In recent years the competitive landscape for law firms has changed irrevocably, and models of law firm management developed last century are no longer applicable in the modern world, according to Laura Empson in the book Managing the Modern Law Firm. The book consists of essays contributed primarily by a range of academics, relating particularly to business models for large US and British domestic and international law firms. Contributions include:
Laura Empson: Why partnership is a good business structure for law firms, and the systems, structures and processes needed to make it thrive.
David Wilkins: Why diversity has not worked well for US law firms and remains a challenging issue.
Gardner, Morris and Anand: New practices can be developed within a firm with the right balance of turf, expertise and support.
Uzzi, Lancaster and Dunlap: There is a relationship between the strength of firm-client ties and the prices which firms change.
Huseyin Leblebici: There are various different methods of determining charges for providing legal services, although time costing remains the most popular.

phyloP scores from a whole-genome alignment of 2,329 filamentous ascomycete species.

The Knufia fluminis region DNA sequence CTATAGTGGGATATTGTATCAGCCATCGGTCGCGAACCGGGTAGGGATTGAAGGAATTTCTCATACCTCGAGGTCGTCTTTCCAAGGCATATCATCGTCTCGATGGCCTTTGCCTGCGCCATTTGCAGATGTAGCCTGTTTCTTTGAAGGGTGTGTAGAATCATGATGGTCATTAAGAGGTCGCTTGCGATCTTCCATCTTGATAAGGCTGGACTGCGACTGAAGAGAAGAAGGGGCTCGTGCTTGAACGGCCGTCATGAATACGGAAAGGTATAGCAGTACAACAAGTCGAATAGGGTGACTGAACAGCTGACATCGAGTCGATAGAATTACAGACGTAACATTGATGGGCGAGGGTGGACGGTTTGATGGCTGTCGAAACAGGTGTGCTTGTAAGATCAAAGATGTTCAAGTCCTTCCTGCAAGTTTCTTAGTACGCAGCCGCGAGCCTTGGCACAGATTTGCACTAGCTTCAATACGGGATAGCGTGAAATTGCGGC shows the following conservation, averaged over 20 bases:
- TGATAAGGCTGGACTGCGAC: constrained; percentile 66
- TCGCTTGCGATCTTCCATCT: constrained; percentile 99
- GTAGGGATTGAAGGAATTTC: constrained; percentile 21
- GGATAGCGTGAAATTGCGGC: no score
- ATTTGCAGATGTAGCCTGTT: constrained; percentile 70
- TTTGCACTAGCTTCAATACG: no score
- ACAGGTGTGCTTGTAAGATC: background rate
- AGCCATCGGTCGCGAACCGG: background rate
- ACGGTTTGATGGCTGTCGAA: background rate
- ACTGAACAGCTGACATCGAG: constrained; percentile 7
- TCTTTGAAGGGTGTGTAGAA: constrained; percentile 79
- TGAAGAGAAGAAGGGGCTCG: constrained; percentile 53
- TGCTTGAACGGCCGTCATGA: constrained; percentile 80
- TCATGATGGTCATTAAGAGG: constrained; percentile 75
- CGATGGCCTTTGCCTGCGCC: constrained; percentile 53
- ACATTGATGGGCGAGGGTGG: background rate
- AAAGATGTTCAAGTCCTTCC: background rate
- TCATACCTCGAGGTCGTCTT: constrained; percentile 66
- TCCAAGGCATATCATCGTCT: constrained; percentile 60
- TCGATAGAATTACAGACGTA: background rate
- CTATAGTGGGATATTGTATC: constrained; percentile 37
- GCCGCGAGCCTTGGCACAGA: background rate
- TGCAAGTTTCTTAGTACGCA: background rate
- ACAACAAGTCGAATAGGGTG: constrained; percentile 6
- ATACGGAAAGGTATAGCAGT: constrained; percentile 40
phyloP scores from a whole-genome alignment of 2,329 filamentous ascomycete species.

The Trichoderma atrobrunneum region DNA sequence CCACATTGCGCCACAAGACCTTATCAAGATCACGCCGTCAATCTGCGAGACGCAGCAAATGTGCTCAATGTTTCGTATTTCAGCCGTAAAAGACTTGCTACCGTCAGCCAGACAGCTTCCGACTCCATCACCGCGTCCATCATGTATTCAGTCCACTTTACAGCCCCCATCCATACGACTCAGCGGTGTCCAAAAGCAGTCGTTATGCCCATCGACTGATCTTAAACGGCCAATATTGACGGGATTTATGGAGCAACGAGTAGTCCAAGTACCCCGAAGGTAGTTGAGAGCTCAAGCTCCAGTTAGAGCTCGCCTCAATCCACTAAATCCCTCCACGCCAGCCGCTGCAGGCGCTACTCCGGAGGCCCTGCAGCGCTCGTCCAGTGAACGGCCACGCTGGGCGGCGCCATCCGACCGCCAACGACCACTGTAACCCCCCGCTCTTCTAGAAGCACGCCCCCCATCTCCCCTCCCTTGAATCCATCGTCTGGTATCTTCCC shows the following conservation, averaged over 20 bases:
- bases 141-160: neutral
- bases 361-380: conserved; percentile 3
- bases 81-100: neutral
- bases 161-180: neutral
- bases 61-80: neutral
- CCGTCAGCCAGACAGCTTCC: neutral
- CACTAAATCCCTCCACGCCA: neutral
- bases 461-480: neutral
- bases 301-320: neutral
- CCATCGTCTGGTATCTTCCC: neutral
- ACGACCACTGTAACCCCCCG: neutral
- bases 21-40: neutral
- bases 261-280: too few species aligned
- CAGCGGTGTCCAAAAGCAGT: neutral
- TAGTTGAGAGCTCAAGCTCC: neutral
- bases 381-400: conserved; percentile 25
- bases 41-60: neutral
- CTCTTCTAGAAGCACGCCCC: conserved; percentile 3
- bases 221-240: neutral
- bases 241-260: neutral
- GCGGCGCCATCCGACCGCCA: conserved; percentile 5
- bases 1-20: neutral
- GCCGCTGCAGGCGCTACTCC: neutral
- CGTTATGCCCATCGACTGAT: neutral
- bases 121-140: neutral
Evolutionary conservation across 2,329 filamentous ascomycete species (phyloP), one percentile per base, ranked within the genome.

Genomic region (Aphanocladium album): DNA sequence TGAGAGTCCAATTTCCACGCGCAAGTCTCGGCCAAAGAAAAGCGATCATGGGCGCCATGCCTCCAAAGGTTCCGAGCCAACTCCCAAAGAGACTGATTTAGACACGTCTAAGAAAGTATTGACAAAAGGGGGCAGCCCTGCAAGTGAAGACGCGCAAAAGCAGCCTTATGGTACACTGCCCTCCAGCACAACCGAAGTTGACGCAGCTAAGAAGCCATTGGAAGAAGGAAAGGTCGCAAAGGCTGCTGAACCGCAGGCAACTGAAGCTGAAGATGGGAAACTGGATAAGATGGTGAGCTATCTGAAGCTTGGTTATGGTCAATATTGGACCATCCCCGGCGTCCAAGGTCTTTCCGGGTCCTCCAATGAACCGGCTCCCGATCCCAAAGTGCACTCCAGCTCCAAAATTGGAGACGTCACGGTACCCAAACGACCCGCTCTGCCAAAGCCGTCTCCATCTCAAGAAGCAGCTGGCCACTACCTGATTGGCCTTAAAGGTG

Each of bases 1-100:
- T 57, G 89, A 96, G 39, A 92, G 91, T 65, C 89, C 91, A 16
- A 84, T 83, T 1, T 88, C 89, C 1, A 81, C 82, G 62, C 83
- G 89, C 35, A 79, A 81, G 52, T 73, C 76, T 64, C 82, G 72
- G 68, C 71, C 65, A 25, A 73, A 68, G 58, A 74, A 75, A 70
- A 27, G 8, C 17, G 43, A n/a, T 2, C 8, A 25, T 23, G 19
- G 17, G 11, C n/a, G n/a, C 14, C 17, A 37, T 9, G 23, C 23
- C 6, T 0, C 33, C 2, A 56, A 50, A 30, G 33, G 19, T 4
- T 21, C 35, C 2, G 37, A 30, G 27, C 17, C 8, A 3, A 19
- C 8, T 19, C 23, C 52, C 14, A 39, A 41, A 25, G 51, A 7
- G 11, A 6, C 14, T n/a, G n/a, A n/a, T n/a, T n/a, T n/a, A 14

Stephen Mayson: The value of a law firm depends on its financial, human, physical, social and organizational capital.
Peter Sherer: Analysis of the profits per partner, firm size and percentage of international offices of various different clusters of US law firms.
Royston Greenwood: The effect on professional behaviour of the increasing size, complexity and competitiveness of law firms.
Tony Angel: Achieving strategic alignment in a large international law firm.
While many of the topics listed in the book’s table of contents are likely to be of considerable interest to practitioners, I found the discussion in most chapters to be too general to be useful, and the topics covered represent only a tiny fraction of what is involved in actually managing a modern law firm. I was disappointed to get to the end of the book without having found any particularly challenging or surprising insights. It is interesting to look at financial data for US law firms (chapter 8), but the data used is available elsewhere and several years out of date. Issues relating to diversity (chapter 3), developing new practices (chapter 4), client relationships (chapter 5) and billing practices (chapter 6) will already be well known to law firm managers and this book has little new to add.